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New non-biotech solution for nematode problemNew non-biotech solution for nematode problem

Nemastrike Technology is a newly approved seed treatment to control nematodes in corn and beans.

Rod Swoboda 1

September 8, 2017

3 Min Read
PASSING THE TEST: Nemastrike Technology is a seed treatment that’s being tested this year by a select group of corn and soybean growers as part of the Ground Breakers on-farm trial program.

In time for the 2018 planting season, Monsanto is offering NemaStrike Technology by Acceleron Seed Applied Solutions as a game-changing way to control the invisible and invasive nematode problem. Nematodes cause greater than 10% yield loss in corn, soybeans and cotton in the U.S. each year. As a broad-spectrum nematicide, NemaStrike Technology is designed to strike in the root zone where nematodes attack while providing consistent yield protection.

To learn more about this new product, Wallaces Farmer interviewed Monsanto seed treatment product development manager, Dave Wilson. He says this technology stands apart as a way to protect yield. “The launch of NemaStrike Technology is exciting because the tech provides broad-spectrum control of plant parasitic nematodes in corn, soybeans and cotton,” he says. “And the timing could not be more perfect.”

Nematodes an increasing problem
“Today, many growers underestimate the severe impact nematodes have on yield and overall crop health, and it’s important to us to educate them about the issue,” he adds. “NemaStrike Technology addresses this important unmet need.”

Nematodes impact all crops, but growers often do not attribute yield loss to this plant parasite. A recent survey found that only 8% of corn and 25% of soybean growers believe nematodes impacted their 2016 yields. Growers often believe relying on genetics or crop rotation will control nematodes and don’t actively pursue other methods and tools to mitigate nematode damage. 

Growers testing technology
“Genetic resistance isn’t the silver bullet for the nematode problem,” says Wilson. “Nematode damage is often misattributed to other issues like drought stress, fertility deficiency and disease pressure. That’s one of the reasons why we developed our Ground Breakers program to give growers a hands-on experience with tools like NemaStrike. Growers conducting these trials can test its performance in nematode control and yield protection while gaining a better understanding of the problem.”

In 43 states across the U.S., more than 438 Ground Breakers pre-commercial field trials for corn, soybeans and cotton are underway. Illinois farmer Matt Muirheid is a Ground Breakers participant who planted soybean seed with NemaStrike Technology and has already noticed results in the field. After inspecting soybean roots following an early August root dig, he said, “You can see more lateral roots, more nodules and a bigger root system on the NemaStrike beans vs. soybeans without the technology. The roots are very impressive.”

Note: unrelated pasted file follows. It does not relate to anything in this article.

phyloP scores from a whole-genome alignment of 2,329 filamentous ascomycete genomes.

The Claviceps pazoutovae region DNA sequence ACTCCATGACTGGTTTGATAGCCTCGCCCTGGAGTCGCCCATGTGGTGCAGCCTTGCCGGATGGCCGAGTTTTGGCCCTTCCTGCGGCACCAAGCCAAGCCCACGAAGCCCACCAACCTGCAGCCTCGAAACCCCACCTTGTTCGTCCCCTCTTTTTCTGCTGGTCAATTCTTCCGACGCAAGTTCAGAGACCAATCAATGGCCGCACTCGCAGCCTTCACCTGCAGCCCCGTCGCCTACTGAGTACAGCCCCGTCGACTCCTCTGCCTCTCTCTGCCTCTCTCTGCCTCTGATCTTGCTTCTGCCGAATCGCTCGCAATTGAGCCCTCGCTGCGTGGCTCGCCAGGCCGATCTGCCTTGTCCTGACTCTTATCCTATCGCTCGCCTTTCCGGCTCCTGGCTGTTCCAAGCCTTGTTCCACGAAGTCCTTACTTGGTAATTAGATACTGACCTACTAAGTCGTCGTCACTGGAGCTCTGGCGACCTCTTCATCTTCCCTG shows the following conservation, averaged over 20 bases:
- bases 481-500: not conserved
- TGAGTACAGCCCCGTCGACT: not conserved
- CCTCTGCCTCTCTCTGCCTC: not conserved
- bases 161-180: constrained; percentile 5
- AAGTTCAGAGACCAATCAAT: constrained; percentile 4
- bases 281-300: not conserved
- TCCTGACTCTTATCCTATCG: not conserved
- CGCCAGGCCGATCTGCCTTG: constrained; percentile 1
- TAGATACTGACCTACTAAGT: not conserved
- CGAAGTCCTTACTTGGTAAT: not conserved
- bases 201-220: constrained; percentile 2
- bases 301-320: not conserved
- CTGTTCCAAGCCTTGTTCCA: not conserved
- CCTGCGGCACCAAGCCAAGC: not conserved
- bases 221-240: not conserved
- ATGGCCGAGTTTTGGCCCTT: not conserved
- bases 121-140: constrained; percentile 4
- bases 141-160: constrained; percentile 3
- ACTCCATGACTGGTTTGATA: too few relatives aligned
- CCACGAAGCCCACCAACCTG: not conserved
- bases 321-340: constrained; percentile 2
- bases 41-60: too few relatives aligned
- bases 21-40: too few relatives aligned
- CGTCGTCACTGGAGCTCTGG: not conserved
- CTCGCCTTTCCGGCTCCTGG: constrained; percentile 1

Better, healthier root system
Muirheid was skeptical any results would appear that early in the growing season but is glad to see the response. “This field had been four years of corn, and I was concerned the nematode pressure wouldn’t be heavy enough to show any results. I was glad to see we had better roots on the NemaStrike side,” he says.

With a novel mode of action and low water solubility, NemaStrike Technology defends crops from the start and stays in the root zone as plants grow for up to 75 days. The technology also has shown consistent yield protection in hundreds of field trials, over three years of testing, in all soil types and levels of pressure. Trial results showed an average yield protection advantage in corn (7 bushels per acre), soybeans (3 bushels per acre) and cotton (80 pounds lint per acre) versus the competitive standard.

In May, the U.S. EPA issued registration for the product containing NemaStrike Technology. Since the approval, the technology has gained approval for application to seed in 45 states. For more information about nematodes or NemaStrike, visit NemaStrikeTechnology.com.

About the Author(s)

Rod Swoboda 1

Editor, Wallaces Farmer

Rod, who has been a member of the editorial staff of Wallaces Farmer magazine since 1976, was appointed editor of the magazine in April 2003. He is widely recognized around the state, especially for his articles on crop production and soil conservation topics, and has won several writing awards, in addition to honors from farm, commodity and conservation organizations.

"As only the tenth person to hold the position of Wallaces Farmer editor in the past 100 years, I take seriously my responsibility to provide readers with timely articles useful to them in their farming operations," Rod says.

Raised on a farm that is still owned and operated by his family, Rod enjoys writing and interviewing farmers and others involved in agriculture, as well as planning and editing the magazine. You can also find Rod at other Farm Progress Company activities where he has responsibilities associated with the magazine, including hosting the Farm Progress Show, Farm Progress Hay Expo and the Iowa Master Farmer program.

A University of Illinois grad with a Bachelors of Science degree in agriculture (ag journalism major), Rod joined Wallaces Farmer after working several years in Washington D.C. as a writer for Farm Business Incorporated.

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